4
$\begingroup$

I know that similar questions have been asked before, I will try to be specific.

In special relativity time is the coordinate with minus sign in metric tensor. In general relativity the components of metric tensor can change value and sign. Questions:

  1. In special relativity how the different sign is related to physical difference between time and space.
  2. In general relativity what happens if the time (or space) component change sign? What is the physical meaning of this?
  3. I know that the change of sign of my point 2. is allowed (e.g. in BHs). A more general question is: is any value/sign allowed for the components of metric tensor in GR or Einstein equations somehow constrain their value/sign? For example is it possible that all the diagonal components get the same sign? What would be the physical meaning?
$\endgroup$
  • $\begingroup$ For question 1, you could think about ds^2, and how it needs to be invariant, rather than any physical difference, that's where the minus sign comes in (or plus, depending on the convention used). $\endgroup$ – user108787 May 26 '16 at 10:56
3
$\begingroup$

Let me answer this question systematically.

1)The first is how to think of causality and locality. Locality (sometimes people use locality to talk about microcausality but that's not very important) is the statement that two events cannot communicate with each other if they are separated by spacelike distances. So what does this mean? Suppose you have a metric $\eta_{\mu\nu} = diag(-1,1,1,1)$ which is the Minkowski metric and the proper distance is given as $$ds^2 = - dt^2 + \sum_i dx_i^2.$$ If the proper distance is less than 0, then you have a timelike or causal theory. Why is this and what does this mean? This means that if you have two events at $(t_1, X_1)$ and $(t_2, X_2)$, then the proper distance is essentially an interesting way to quantify how much of a spacetime interval one has to endure to travel between these two events. If the proper distance is less than 0, then it means that you need a positive amount of coordinate time to move between the two events. Think of the first event as you leaving a message at a stationary point $X$ at time $t_1$ and then your friend picks up the message at time $t_2$ from the same point $X$. The fact that there must be atleast a small amount of time to pass between the two events gives you the correct spacetime norm. These are timelike events. Following the logic that you cannot possibly expect your friend to decode the message you left for him/her before you even did so, you see that if the proper distance is greater than 0, this is what happens. This is why spacelike theories are a sign of something going wrong. And you will see that the only way to quantify this logically is to have the spatial and temporal indices with opposite sign in the metric. Having the minus sign for time and plus for space (or vice-versa if you grew up reading old GR papers or Steve Weinberg's book) allows you to read off very easily the properties of your theory. It doesn't really matter if both spatial and temporal entries in the metric change signs, it just means that you will have to redefine what you mean by spacelike and timelike intervals and hover around (not) worrying about minus signs.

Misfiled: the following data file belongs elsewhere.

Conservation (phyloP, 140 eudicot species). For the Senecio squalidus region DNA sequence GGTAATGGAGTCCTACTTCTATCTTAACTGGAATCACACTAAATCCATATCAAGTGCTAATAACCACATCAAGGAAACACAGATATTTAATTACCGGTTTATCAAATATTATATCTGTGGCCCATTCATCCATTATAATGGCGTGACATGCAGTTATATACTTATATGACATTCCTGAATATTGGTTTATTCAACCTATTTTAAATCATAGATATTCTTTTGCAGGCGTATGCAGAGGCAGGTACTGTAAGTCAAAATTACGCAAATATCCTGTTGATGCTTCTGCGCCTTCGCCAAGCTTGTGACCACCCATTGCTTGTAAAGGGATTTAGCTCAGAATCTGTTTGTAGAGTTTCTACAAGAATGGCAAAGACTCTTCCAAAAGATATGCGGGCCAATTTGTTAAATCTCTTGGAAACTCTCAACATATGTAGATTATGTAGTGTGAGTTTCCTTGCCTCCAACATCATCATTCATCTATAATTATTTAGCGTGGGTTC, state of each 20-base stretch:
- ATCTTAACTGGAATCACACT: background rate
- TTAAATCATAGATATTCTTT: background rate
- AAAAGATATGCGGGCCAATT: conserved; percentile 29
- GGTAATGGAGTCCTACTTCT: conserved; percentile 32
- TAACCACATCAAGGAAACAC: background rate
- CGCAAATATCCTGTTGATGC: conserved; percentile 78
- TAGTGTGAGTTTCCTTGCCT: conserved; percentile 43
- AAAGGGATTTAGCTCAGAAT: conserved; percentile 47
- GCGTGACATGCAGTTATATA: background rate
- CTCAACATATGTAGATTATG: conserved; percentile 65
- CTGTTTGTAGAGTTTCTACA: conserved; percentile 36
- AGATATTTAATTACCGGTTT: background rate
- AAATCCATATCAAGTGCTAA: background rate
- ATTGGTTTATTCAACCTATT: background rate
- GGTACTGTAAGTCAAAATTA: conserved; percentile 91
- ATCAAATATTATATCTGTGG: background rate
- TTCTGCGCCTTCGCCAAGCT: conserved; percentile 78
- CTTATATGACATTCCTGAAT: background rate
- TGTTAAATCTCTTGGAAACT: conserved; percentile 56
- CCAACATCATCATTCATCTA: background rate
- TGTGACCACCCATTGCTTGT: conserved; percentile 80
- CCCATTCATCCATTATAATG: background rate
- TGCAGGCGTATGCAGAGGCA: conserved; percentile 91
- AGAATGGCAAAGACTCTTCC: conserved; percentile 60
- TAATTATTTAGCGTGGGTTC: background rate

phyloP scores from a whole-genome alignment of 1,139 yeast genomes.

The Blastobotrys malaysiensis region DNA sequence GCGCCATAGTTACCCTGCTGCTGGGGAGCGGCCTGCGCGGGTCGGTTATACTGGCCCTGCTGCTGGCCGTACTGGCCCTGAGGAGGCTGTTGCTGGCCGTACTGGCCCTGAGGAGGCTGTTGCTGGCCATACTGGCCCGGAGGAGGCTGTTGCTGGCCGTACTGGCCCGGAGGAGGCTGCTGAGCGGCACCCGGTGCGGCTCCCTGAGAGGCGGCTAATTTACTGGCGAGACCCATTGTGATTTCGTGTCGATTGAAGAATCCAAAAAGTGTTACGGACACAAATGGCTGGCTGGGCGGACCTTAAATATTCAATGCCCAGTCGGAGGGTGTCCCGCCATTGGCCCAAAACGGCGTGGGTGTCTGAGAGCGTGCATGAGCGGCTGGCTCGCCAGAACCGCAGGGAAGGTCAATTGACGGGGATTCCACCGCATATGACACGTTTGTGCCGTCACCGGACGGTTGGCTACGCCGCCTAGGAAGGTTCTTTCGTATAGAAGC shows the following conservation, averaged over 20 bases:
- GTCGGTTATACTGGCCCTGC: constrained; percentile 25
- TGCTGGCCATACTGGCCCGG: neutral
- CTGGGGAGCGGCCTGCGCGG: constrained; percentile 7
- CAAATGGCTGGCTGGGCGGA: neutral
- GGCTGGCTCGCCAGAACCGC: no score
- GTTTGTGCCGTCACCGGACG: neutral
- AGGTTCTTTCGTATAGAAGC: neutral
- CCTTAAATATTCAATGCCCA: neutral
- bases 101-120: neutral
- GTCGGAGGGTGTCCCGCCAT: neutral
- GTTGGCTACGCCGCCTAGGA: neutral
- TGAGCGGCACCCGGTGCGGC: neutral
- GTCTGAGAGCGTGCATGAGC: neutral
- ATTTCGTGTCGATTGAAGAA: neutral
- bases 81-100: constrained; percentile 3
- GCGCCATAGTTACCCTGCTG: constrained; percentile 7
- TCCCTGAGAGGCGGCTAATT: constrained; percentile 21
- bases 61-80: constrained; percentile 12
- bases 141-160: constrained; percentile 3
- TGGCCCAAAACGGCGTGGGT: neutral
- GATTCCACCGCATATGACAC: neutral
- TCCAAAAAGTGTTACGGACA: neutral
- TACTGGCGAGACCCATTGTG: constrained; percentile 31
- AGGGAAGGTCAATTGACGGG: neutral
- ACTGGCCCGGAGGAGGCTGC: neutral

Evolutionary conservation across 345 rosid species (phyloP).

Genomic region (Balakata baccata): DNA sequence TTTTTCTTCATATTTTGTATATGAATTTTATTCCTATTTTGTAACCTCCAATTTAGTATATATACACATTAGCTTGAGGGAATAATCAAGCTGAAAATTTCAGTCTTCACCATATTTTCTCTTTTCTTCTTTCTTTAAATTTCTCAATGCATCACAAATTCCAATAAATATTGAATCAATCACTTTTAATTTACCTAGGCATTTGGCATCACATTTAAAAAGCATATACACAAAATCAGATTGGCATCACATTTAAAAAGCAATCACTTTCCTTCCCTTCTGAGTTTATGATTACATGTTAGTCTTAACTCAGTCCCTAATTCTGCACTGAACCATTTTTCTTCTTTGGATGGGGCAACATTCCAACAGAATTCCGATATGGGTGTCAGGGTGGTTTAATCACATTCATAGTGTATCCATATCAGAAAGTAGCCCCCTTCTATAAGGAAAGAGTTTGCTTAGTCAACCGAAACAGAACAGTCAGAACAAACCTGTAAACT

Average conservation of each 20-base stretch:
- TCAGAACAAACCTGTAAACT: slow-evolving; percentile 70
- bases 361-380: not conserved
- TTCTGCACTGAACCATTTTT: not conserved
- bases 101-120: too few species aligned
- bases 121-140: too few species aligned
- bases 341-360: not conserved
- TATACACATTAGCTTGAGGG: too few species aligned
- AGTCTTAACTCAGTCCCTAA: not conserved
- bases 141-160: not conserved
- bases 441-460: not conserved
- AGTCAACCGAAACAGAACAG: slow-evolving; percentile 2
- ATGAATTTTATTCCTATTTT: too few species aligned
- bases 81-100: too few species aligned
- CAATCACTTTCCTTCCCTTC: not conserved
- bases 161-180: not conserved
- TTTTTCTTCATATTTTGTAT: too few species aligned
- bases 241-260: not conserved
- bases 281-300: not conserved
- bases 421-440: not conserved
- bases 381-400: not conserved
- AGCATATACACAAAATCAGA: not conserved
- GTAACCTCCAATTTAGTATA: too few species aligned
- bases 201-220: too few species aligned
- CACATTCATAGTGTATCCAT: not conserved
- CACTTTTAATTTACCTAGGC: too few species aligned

2) It doesn't really matter if both spatial and temporal entries in the metric change signs, it just means that you will have to redefine what you mean by spacelike and timelike intervals and hover around (not) worrying about minus signs.

3) You need to be very careful with the way you phrase this. What happens in a black hole is that the spacelike and timelike symmetries get interchanged. It does not mean that the space and time indices change signs. It is possible that all components get the same sign and this is usually called Wick rotation when you set $t \rightarrow i t$ and go to Euclidean spacetime but this is not to be interpreted physically and is usually used for things like determining the temperature and analytic continuation.

$\endgroup$
  • $\begingroup$ THX! concerning 3) : Obviously I am not asking about Wick rotation and similar technical tool. My question can be rephrased as: is that possible that a given distribution of mass produces a metrical tensor with all plus signs ? (i.e. where all the distances are spacelike)? Or the opposite? $\endgroup$ – Arnaldo Maccarone May 26 '16 at 14:25
  • 1
    $\begingroup$ No, not with real mass square. This is not possible. $\endgroup$ – user106422 May 26 '16 at 14:29
4
$\begingroup$

The true meaning of all the trouble is that coordinates are just tools for calculations and don't have any intrinsic meaning in GR. You should never interpret the coordinates alone. These can be very misleading and in particular become singular in some regions of spacetime (because coordinates are local). And never trust the labels of coordinates: Fact that some coordinate is called $t$ doesn't mean that it is time measures by some observer!

$\endgroup$

Your Answer

By clicking “Post Your Answer”, you agree to our terms of service, privacy policy and cookie policy

Not the answer you're looking for? Browse other questions tagged or ask your own question.